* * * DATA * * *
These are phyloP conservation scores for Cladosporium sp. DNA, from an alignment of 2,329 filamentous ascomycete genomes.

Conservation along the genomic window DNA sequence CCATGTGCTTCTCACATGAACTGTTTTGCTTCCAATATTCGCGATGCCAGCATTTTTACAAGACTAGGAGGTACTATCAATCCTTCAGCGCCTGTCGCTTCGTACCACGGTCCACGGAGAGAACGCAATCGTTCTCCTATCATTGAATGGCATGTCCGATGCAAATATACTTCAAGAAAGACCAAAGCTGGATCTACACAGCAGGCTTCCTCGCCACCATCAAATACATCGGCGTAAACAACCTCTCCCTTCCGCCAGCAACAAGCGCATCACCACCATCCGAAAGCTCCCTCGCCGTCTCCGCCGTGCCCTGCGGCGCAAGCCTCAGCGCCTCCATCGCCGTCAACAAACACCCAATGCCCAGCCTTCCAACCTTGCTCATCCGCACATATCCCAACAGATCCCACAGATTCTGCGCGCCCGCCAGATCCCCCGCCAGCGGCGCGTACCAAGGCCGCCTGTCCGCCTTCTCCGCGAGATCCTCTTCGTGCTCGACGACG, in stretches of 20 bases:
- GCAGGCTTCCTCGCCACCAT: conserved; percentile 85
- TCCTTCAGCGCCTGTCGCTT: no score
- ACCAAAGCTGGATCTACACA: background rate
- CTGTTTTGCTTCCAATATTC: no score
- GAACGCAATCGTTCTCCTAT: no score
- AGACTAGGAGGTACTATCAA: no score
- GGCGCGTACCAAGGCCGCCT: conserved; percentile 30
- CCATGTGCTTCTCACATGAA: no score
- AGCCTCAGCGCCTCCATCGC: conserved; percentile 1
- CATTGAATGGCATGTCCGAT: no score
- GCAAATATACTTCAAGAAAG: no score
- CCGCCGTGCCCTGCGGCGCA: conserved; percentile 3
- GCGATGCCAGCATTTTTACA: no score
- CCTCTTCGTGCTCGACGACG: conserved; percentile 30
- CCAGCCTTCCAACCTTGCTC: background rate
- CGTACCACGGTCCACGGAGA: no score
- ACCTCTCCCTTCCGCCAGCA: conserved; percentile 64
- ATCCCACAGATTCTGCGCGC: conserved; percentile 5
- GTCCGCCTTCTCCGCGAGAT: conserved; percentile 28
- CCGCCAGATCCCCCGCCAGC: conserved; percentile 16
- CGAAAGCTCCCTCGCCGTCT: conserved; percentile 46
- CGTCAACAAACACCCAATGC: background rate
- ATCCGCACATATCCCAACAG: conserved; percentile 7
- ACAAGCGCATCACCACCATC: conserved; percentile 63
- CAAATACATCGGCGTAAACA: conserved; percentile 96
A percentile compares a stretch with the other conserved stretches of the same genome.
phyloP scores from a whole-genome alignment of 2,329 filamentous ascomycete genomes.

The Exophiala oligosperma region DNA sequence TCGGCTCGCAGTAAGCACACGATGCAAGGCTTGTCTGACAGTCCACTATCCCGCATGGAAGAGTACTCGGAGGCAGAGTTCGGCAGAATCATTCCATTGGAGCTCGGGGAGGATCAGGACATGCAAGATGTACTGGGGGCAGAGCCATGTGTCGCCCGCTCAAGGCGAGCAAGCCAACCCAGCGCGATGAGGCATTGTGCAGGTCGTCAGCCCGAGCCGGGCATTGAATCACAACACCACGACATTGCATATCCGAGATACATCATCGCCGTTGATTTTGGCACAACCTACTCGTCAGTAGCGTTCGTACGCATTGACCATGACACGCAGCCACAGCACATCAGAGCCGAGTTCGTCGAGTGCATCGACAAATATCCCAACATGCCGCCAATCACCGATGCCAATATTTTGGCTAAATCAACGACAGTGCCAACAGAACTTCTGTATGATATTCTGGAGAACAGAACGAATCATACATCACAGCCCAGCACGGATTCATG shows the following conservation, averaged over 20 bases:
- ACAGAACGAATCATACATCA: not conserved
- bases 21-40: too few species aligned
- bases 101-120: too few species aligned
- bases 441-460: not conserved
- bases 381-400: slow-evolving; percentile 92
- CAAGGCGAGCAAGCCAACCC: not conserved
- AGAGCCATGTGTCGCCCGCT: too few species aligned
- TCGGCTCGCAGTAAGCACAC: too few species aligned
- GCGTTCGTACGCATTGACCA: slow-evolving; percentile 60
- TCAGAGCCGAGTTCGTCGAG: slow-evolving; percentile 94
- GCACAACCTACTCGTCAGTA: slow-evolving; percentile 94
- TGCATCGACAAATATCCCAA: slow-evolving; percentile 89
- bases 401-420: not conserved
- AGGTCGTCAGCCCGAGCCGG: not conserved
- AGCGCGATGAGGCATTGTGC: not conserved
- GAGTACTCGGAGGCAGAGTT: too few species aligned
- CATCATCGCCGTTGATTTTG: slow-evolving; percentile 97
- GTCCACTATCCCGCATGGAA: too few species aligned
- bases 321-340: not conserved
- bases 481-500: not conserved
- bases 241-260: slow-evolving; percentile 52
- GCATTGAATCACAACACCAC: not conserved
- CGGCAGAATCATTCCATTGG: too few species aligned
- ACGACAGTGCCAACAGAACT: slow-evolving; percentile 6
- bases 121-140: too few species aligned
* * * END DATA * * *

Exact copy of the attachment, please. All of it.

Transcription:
These are phyloP conservation scores for Cladosporium sp. DNA, from an alignment of 2,329 filamentous ascomycete genomes.

Conservation along the genomic window DNA sequence CCATGTGCTTCTCACATGAACTGTTTTGCTTCCAATATTCGCGATGCCAGCATTTTTACAAGACTAGGAGGTACTATCAATCCTTCAGCGCCTGTCGCTTCGTACCACGGTCCACGGAGAGAACGCAATCGTTCTCCTATCATTGAATGGCATGTCCGATGCAAATATACTTCAAGAAAGACCAAAGCTGGATCTACACAGCAGGCTTCCTCGCCACCATCAAATACATCGGCGTAAACAACCTCTCCCTTCCGCCAGCAACAAGCGCATCACCACCATCCGAAAGCTCCCTCGCCGTCTCCGCCGTGCCCTGCGGCGCAAGCCTCAGCGCCTCCATCGCCGTCAACAAACACCCAATGCCCAGCCTTCCAACCTTGCTCATCCGCACATATCCCAACAGATCCCACAGATTCTGCGCGCCCGCCAGATCCCCCGCCAGCGGCGCGTACCAAGGCCGCCTGTCCGCCTTCTCCGCGAGATCCTCTTCGTGCTCGACGACG, in stretches of 20 bases:
- GCAGGCTTCCTCGCCACCAT: conserved; percentile 85
- TCCTTCAGCGCCTGTCGCTT: no score
- ACCAAAGCTGGATCTACACA: background rate
- CTGTTTTGCTTCCAATATTC: no score
- GAACGCAATCGTTCTCCTAT: no score
- AGACTAGGAGGTACTATCAA: no score
- GGCGCGTACCAAGGCCGCCT: conserved; percentile 30
- CCATGTGCTTCTCACATGAA: no score
- AGCCTCAGCGCCTCCATCGC: conserved; percentile 1
- CATTGAATGGCATGTCCGAT: no score
- GCAAATATACTTCAAGAAAG: no score
- CCGCCGTGCCCTGCGGCGCA: conserved; percentile 3
- GCGATGCCAGCATTTTTACA: no score
- CCTCTTCGTGCTCGACGACG: conserved; percentile 30
- CCAGCCTTCCAACCTTGCTC: background rate
- CGTACCACGGTCCACGGAGA: no score
- ACCTCTCCCTTCCGCCAGCA: conserved; percentile 64
- ATCCCACAGATTCTGCGCGC: conserved; percentile 5
- GTCCGCCTTCTCCGCGAGAT: conserved; percentile 28
- CCGCCAGATCCCCCGCCAGC: conserved; percentile 16
- CGAAAGCTCCCTCGCCGTCT: conserved; percentile 46
- CGTCAACAAACACCCAATGC: background rate
- ATCCGCACATATCCCAACAG: conserved; percentile 7
- ACAAGCGCATCACCACCATC: conserved; percentile 63
- CAAATACATCGGCGTAAACA: conserved; percentile 96
A percentile compares a stretch with the other conserved stretches of the same genome.
phyloP scores from a whole-genome alignment of 2,329 filamentous ascomycete genomes.

The Exophiala oligosperma region DNA sequence TCGGCTCGCAGTAAGCACACGATGCAAGGCTTGTCTGACAGTCCACTATCCCGCATGGAAGAGTACTCGGAGGCAGAGTTCGGCAGAATCATTCCATTGGAGCTCGGGGAGGATCAGGACATGCAAGATGTACTGGGGGCAGAGCCATGTGTCGCCCGCTCAAGGCGAGCAAGCCAACCCAGCGCGATGAGGCATTGTGCAGGTCGTCAGCCCGAGCCGGGCATTGAATCACAACACCACGACATTGCATATCCGAGATACATCATCGCCGTTGATTTTGGCACAACCTACTCGTCAGTAGCGTTCGTACGCATTGACCATGACACGCAGCCACAGCACATCAGAGCCGAGTTCGTCGAGTGCATCGACAAATATCCCAACATGCCGCCAATCACCGATGCCAATATTTTGGCTAAATCAACGACAGTGCCAACAGAACTTCTGTATGATATTCTGGAGAACAGAACGAATCATACATCACAGCCCAGCACGGATTCATG shows the following conservation, averaged over 20 bases:
- ACAGAACGAATCATACATCA: not conserved
- bases 21-40: too few species aligned
- bases 101-120: too few species aligned
- bases 441-460: not conserved
- bases 381-400: slow-evolving; percentile 92
- CAAGGCGAGCAAGCCAACCC: not conserved
- AGAGCCATGTGTCGCCCGCT: too few species aligned
- TCGGCTCGCAGTAAGCACAC: too few species aligned
- GCGTTCGTACGCATTGACCA: slow-evolving; percentile 60
- TCAGAGCCGAGTTCGTCGAG: slow-evolving; percentile 94
- GCACAACCTACTCGTCAGTA: slow-evolving; percentile 94
- TGCATCGACAAATATCCCAA: slow-evolving; percentile 89
- bases 401-420: not conserved
- AGGTCGTCAGCCCGAGCCGG: not conserved
- AGCGCGATGAGGCATTGTGC: not conserved
- GAGTACTCGGAGGCAGAGTT: too few species aligned
- CATCATCGCCGTTGATTTTG: slow-evolving; percentile 97
- GTCCACTATCCCGCATGGAA: too few species aligned
- bases 321-340: not conserved
- bases 481-500: not conserved
- bases 241-260: slow-evolving; percentile 52
- GCATTGAATCACAACACCAC: not conserved
- CGGCAGAATCATTCCATTGG: too few species aligned
- ACGACAGTGCCAACAGAACT: slow-evolving; percentile 6
- bases 121-140: too few species aligned